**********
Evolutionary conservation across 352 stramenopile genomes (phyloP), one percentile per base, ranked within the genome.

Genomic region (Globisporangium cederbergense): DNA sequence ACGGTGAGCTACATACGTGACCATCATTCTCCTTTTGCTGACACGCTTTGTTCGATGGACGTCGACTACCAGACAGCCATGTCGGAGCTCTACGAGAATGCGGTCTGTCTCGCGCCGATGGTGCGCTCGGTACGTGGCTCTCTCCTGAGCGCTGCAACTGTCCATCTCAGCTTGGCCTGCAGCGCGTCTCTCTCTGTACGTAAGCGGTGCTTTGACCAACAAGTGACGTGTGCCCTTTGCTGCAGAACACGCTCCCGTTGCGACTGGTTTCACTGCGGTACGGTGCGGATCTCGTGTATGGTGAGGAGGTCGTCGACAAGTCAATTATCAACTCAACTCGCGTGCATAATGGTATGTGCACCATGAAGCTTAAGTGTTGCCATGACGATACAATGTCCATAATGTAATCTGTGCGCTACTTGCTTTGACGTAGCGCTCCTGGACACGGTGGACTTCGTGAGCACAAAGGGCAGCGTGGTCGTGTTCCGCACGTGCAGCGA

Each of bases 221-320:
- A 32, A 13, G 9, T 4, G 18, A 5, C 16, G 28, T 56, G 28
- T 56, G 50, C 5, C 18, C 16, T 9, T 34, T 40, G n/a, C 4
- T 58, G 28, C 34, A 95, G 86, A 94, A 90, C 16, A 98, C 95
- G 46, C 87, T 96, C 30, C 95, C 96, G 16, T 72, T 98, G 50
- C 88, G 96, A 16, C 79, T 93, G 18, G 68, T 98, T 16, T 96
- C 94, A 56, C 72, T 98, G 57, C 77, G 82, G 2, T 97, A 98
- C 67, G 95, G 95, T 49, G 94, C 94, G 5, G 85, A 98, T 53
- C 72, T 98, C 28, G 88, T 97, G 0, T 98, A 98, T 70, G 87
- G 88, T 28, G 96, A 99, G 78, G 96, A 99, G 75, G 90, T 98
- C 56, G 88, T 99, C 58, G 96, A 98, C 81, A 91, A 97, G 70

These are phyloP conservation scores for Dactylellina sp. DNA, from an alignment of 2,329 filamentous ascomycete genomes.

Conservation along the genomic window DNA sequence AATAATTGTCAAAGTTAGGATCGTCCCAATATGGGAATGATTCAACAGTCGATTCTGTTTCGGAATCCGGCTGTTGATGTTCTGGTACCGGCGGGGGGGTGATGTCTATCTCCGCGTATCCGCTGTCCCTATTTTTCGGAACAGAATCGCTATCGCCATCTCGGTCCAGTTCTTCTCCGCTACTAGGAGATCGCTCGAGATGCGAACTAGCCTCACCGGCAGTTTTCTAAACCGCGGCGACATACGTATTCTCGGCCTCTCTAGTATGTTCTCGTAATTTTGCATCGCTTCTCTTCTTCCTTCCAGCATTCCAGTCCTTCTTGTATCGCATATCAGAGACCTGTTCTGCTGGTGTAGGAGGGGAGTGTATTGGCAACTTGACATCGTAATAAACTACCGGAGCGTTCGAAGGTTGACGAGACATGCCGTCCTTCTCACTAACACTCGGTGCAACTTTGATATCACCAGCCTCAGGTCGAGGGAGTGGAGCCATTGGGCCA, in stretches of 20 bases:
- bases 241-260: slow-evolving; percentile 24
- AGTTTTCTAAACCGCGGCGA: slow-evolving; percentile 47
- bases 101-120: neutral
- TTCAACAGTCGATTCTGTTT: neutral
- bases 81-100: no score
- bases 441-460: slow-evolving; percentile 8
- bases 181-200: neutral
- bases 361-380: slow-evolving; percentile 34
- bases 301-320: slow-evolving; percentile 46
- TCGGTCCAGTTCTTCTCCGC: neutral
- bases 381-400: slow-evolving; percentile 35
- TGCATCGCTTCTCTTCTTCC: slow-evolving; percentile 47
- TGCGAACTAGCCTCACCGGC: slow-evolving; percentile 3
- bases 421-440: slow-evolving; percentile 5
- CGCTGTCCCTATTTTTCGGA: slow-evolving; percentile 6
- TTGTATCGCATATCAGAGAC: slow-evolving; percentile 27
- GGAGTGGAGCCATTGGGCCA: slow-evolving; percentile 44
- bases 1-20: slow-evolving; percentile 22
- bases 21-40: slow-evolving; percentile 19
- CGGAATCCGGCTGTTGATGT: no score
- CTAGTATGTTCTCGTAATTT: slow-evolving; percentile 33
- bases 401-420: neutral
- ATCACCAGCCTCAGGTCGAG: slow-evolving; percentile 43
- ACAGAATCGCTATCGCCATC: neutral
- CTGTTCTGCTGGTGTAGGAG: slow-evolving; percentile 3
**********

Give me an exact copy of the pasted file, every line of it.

Evolutionary conservation across 352 stramenopile genomes (phyloP), one percentile per base, ranked within the genome.

Genomic region (Globisporangium cederbergense): DNA sequence ACGGTGAGCTACATACGTGACCATCATTCTCCTTTTGCTGACACGCTTTGTTCGATGGACGTCGACTACCAGACAGCCATGTCGGAGCTCTACGAGAATGCGGTCTGTCTCGCGCCGATGGTGCGCTCGGTACGTGGCTCTCTCCTGAGCGCTGCAACTGTCCATCTCAGCTTGGCCTGCAGCGCGTCTCTCTCTGTACGTAAGCGGTGCTTTGACCAACAAGTGACGTGTGCCCTTTGCTGCAGAACACGCTCCCGTTGCGACTGGTTTCACTGCGGTACGGTGCGGATCTCGTGTATGGTGAGGAGGTCGTCGACAAGTCAATTATCAACTCAACTCGCGTGCATAATGGTATGTGCACCATGAAGCTTAAGTGTTGCCATGACGATACAATGTCCATAATGTAATCTGTGCGCTACTTGCTTTGACGTAGCGCTCCTGGACACGGTGGACTTCGTGAGCACAAAGGGCAGCGTGGTCGTGTTCCGCACGTGCAGCGA

Each of bases 221-320:
- A 32, A 13, G 9, T 4, G 18, A 5, C 16, G 28, T 56, G 28
- T 56, G 50, C 5, C 18, C 16, T 9, T 34, T 40, G n/a, C 4
- T 58, G 28, C 34, A 95, G 86, A 94, A 90, C 16, A 98, C 95
- G 46, C 87, T 96, C 30, C 95, C 96, G 16, T 72, T 98, G 50
- C 88, G 96, A 16, C 79, T 93, G 18, G 68, T 98, T 16, T 96
- C 94, A 56, C 72, T 98, G 57, C 77, G 82, G 2, T 97, A 98
- C 67, G 95, G 95, T 49, G 94, C 94, G 5, G 85, A 98, T 53
- C 72, T 98, C 28, G 88, T 97, G 0, T 98, A 98, T 70, G 87
- G 88, T 28, G 96, A 99, G 78, G 96, A 99, G 75, G 90, T 98
- C 56, G 88, T 99, C 58, G 96, A 98, C 81, A 91, A 97, G 70

These are phyloP conservation scores for Dactylellina sp. DNA, from an alignment of 2,329 filamentous ascomycete genomes.

Conservation along the genomic window DNA sequence AATAATTGTCAAAGTTAGGATCGTCCCAATATGGGAATGATTCAACAGTCGATTCTGTTTCGGAATCCGGCTGTTGATGTTCTGGTACCGGCGGGGGGGTGATGTCTATCTCCGCGTATCCGCTGTCCCTATTTTTCGGAACAGAATCGCTATCGCCATCTCGGTCCAGTTCTTCTCCGCTACTAGGAGATCGCTCGAGATGCGAACTAGCCTCACCGGCAGTTTTCTAAACCGCGGCGACATACGTATTCTCGGCCTCTCTAGTATGTTCTCGTAATTTTGCATCGCTTCTCTTCTTCCTTCCAGCATTCCAGTCCTTCTTGTATCGCATATCAGAGACCTGTTCTGCTGGTGTAGGAGGGGAGTGTATTGGCAACTTGACATCGTAATAAACTACCGGAGCGTTCGAAGGTTGACGAGACATGCCGTCCTTCTCACTAACACTCGGTGCAACTTTGATATCACCAGCCTCAGGTCGAGGGAGTGGAGCCATTGGGCCA, in stretches of 20 bases:
- bases 241-260: slow-evolving; percentile 24
- AGTTTTCTAAACCGCGGCGA: slow-evolving; percentile 47
- bases 101-120: neutral
- TTCAACAGTCGATTCTGTTT: neutral
- bases 81-100: no score
- bases 441-460: slow-evolving; percentile 8
- bases 181-200: neutral
- bases 361-380: slow-evolving; percentile 34
- bases 301-320: slow-evolving; percentile 46
- TCGGTCCAGTTCTTCTCCGC: neutral
- bases 381-400: slow-evolving; percentile 35
- TGCATCGCTTCTCTTCTTCC: slow-evolving; percentile 47
- TGCGAACTAGCCTCACCGGC: slow-evolving; percentile 3
- bases 421-440: slow-evolving; percentile 5
- CGCTGTCCCTATTTTTCGGA: slow-evolving; percentile 6
- TTGTATCGCATATCAGAGAC: slow-evolving; percentile 27
- GGAGTGGAGCCATTGGGCCA: slow-evolving; percentile 44
- bases 1-20: slow-evolving; percentile 22
- bases 21-40: slow-evolving; percentile 19
- CGGAATCCGGCTGTTGATGT: no score
- CTAGTATGTTCTCGTAATTT: slow-evolving; percentile 33
- bases 401-420: neutral
- ATCACCAGCCTCAGGTCGAG: slow-evolving; percentile 43
- ACAGAATCGCTATCGCCATC: neutral
- CTGTTCTGCTGGTGTAGGAG: slow-evolving; percentile 3